04 September 2007

The Man from the BBC Speaketh

I've been pretty critical of many aspects of the BBC's online activities, not least its dratted Windows-only, DRM'd iPlayer. But in the interests of fairness I think I should point out this very good interview with the man responsible, Ashley Highfield, in the new UK version of PaidContent.

I still don't agree with the man, but he gives reasonable answers to the main questions, which are hard but fair. Kudos, too, to PaidContent for making both the interview recording and transcript available, and releasing the latter under a CC licence. This shows that it, at least, understands the new dynamics of the online content world. Good luck with the launch.


test said...

Given the rights situation wrt the overall TV market, what would you do different, Glyn?

Glyn Moody said...

I'd do two things.

First, I'd make sure that from now on, the BBC had all the digital rights it needed to make its programmes available without DRM, and without time limit. After all, it's the BBC that's paying, so it has the right to set the terms.

Secondly, I would point out to all those owning digital rights in older material that Microsoft's DRM is already broken (as covered in this blog), so the only people such DRM affects are the law-abiding - the scofflaws will distribute stuff anyway. I would invite those rights holders to allow the BBC to distribute material without DRM, and without time limit. Oh, and I'd make it known that I'd be pointing out prominently on the download site that any favourite material missing is because the holders of digital rights regards law-abiding citizens as untrustworthy, and probably criminals (and maybe provide a few emails for people to complain).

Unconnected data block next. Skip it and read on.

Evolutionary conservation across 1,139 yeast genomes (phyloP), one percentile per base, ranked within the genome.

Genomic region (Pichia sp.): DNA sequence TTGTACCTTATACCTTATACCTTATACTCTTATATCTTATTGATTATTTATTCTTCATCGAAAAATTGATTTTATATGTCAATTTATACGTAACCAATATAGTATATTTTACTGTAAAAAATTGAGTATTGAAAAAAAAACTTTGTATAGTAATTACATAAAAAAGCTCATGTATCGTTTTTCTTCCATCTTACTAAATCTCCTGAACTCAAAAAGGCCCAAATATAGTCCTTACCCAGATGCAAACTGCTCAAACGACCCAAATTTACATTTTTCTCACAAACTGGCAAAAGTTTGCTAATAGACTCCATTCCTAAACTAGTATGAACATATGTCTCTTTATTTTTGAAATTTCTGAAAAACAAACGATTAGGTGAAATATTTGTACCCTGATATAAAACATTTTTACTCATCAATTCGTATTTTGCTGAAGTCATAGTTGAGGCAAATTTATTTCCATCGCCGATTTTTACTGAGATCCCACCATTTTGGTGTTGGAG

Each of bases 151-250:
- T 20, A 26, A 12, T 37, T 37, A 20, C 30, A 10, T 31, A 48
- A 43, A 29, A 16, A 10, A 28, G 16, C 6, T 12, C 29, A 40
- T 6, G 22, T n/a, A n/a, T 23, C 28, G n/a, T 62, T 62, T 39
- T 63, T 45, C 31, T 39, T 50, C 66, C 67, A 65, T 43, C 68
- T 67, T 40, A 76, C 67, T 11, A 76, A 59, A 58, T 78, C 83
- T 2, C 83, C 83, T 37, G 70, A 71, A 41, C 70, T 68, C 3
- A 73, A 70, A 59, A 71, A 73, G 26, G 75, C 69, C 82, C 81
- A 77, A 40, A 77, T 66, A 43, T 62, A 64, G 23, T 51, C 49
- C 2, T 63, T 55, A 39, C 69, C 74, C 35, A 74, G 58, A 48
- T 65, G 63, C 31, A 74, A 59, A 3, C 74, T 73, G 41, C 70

If that seems too confrontational, so be it: I think the BBC has been far too wimpy over digital rights. Sure, it's a difficult area, but that's no reason to throw up one's hands in despair. Once upon a time, the BBC led the world in broadcast technologies; no more. It has lost its technological (and probably moral) compass, and for reasons best known to its management, just tags along with Microsoft's solutions. I'd like to see a strong BBC again, and the way to do that is to fight for its audience, not against them.

Caving in over DRM is particularly regrettable now since the latter is on its last legs: EMI has dropped it, Wal-Mart has dropped it, Amazon is about to drop it. If the BBC made a stand, I believe it could be the coup de grace that finishes DRM off. Instead, the current approach merely keeps the zombie alive for a few more years - and bolsters Microsoft's position in the content market.